Monday, April 22, 2013

Writing in the Sauna and Editing During Downward Facing Dog


You read that title correctly.

Would it surprise you that my best writing is not done at a traditional desk on a keyboard?

Case in point, Saturday.

Every Saturday at 11 a.m., I have a Yoga class at my gym, and I move Heaven and Earth to always be there. I work out during other times of the week, but this Yoga instructor has this amazing class at a specific time that kicks my heart into overdrive while leaving me so relaxed that I feel like I've been sitting on a beach for five hours.

The problem was that this Saturday, I was in the middle of a writing marathon. I'd just finished two stories the night before and needed to polish off two others by a Monday morning deadline. I was brain-dead, but I didn't see how I could justify going to Yoga.

And then I decided that my body was more important than sitting at a computer for nine hours straight, machinating over minutia. So I hopped in my car to hit the gym sauna before the class and then spend the following hour stretching my limbs into rubber bands.

As I opened the sauna door, the aroma of cedar wafted over me, and heat bathed me. I sat on the wooden planks and closed my eyes.

And then I started writing.

No, I didn't bring my laptop in with me. But I'd spent enough time with my interview notes that I could envision the words on the screen, and then I pinpointed in my mind which anecdote would be best for the story lead.

Now I need to tell you ... this was no easy story to write. This happened to be on the same weekend that lots of movie-worthy action was taking place north of me in Boston. Other journalists on national news desks were churning copy as fast as SWAT teams could exchange bullets with the bomber of the Boston marathon. What I found during my work for AP was that those types of stories just write themselves. Your adrenaline is SO HIGH, that you just naturally pound out prose.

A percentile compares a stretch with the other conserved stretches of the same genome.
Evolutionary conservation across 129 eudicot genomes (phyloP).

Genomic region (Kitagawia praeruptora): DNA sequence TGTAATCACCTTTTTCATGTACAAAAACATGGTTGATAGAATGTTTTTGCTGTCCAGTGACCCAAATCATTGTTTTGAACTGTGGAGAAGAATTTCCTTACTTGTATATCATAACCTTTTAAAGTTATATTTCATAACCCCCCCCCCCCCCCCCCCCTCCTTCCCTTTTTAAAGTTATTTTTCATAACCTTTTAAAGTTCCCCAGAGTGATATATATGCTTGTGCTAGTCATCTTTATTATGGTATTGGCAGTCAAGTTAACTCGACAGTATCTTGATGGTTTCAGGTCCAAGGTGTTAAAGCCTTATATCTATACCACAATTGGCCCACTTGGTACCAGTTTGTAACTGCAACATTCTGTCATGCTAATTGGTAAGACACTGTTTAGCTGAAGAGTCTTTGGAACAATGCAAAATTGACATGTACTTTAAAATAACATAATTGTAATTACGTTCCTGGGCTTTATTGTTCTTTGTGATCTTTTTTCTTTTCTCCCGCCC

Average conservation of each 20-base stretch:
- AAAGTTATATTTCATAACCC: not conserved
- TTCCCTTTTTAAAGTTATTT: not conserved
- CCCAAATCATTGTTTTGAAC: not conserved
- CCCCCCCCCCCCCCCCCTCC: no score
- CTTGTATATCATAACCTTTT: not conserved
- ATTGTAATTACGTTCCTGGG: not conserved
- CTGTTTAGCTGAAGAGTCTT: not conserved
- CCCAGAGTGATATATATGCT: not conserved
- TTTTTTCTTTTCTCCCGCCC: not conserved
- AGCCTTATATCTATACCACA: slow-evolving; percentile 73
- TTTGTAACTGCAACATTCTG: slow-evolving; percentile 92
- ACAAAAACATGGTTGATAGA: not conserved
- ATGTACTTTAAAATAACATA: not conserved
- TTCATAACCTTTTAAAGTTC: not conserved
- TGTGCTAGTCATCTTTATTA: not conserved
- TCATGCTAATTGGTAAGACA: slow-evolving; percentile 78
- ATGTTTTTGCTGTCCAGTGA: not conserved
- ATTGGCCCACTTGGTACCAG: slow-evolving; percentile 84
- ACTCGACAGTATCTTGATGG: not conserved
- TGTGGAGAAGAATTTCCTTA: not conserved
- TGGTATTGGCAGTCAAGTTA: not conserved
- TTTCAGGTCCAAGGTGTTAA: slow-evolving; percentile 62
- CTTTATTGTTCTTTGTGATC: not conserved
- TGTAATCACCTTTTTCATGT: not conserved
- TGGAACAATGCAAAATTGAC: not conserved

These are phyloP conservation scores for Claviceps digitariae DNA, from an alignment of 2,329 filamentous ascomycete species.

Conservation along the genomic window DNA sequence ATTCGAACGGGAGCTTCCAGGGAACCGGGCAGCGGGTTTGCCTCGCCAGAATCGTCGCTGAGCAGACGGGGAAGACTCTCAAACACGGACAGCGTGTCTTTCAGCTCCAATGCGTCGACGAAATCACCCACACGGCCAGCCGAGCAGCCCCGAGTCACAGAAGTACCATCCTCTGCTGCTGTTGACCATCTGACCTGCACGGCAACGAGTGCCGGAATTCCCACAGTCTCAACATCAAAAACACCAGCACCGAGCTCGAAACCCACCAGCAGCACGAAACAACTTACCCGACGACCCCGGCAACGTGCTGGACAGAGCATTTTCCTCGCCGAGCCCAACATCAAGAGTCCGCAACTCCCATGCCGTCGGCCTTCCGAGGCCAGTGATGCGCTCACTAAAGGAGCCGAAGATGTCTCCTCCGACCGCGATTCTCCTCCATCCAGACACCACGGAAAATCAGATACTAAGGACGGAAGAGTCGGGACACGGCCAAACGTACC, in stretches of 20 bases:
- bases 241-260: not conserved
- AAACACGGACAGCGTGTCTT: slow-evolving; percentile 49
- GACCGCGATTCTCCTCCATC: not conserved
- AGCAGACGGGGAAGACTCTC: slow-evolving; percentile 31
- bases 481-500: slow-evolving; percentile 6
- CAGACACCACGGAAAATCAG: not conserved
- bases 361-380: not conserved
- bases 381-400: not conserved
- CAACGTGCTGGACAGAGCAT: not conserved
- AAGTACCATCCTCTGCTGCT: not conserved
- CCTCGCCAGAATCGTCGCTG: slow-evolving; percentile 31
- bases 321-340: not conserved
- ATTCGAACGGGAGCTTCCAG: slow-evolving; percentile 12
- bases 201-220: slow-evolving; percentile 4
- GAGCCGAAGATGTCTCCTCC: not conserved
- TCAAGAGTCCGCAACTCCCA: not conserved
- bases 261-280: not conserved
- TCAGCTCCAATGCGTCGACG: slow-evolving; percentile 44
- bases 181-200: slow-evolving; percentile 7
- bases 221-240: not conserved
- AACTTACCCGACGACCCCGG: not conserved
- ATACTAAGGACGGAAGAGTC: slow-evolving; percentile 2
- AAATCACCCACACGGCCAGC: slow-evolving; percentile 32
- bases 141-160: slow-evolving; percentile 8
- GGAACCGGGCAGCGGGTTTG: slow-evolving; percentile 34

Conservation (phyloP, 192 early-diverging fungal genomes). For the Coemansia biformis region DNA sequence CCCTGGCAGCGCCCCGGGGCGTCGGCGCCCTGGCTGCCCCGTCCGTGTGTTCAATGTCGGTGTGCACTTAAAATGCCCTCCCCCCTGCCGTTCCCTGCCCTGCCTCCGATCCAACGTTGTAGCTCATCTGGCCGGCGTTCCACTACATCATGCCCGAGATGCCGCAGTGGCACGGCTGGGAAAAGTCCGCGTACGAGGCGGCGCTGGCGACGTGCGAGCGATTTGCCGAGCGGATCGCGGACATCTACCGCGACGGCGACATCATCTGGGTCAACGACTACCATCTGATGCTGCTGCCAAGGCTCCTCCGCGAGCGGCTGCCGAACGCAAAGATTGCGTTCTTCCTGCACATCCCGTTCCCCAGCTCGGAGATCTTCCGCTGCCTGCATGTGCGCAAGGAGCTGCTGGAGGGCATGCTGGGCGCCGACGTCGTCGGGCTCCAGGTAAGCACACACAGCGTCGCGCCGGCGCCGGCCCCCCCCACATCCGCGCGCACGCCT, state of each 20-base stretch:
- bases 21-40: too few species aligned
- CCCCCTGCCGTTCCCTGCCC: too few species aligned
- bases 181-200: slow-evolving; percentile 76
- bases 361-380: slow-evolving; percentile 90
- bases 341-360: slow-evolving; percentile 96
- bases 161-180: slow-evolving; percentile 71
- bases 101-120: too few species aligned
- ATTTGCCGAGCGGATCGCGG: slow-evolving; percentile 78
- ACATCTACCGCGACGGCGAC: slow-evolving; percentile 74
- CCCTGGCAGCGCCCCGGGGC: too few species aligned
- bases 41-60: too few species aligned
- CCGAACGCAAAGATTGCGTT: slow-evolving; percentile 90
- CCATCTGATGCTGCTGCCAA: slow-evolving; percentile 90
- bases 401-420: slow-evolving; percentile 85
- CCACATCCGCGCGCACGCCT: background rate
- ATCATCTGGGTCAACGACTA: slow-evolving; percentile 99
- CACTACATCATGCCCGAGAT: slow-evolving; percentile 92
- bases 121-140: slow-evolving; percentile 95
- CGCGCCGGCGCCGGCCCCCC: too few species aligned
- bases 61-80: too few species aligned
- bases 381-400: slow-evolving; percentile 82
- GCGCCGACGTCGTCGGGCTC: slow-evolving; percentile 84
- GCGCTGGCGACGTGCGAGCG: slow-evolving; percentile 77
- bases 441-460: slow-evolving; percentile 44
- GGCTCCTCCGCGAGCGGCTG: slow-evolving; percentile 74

But these other types of stories .... well, this is where you are tested as a writer.

My two assignments were for a trade magazine, targeting owners of pizza restaurants in the United States and Canada. And the topics?

Dealing with food allergies.

And maintaining a comfortable restaurant climate during the summer months.

In essence, I had the story subject equivalents of watching paint dry. Just thinking about these stories was putting me to sleep in that sauna. But I pressed on.

I had my lead anecdote on the food allergy story from about 15 minutes in the sauna, and as I exited into cooler air and grabbed my Yoga mat, my mind started working on the best ways to frame it.

 So during my first 20 minutes of Yoga, I edited.

I worked the sentences around in my mind, each word a piece of a tapestry or elaborate stained glass window.

And it was during my third Downward Facing Dog pose of the morning that I came up with my approach.

Now this will surprise you -- I didn't race back to my house after Yoga and grab the laptop and start writing. I had one more magazine interview to complete for the second story on climate control. I found my subject, interviewed her .... and then I was sleepy.

So I took a two-hour nap.

Around 4 p.m., with most of the day gone, you'd think I would never be able to pull off the writing of two stories. But by this time, my mind was so rested, clear and focused, that I wrote the climate control story in two hours.

And THEN I pulled up a fresh screen. The words I had crafted during my Downward Facing Dog seven hours earlier came back to me as if I'd just left them on a shelf for a couple of minutes.

Here's the story lead: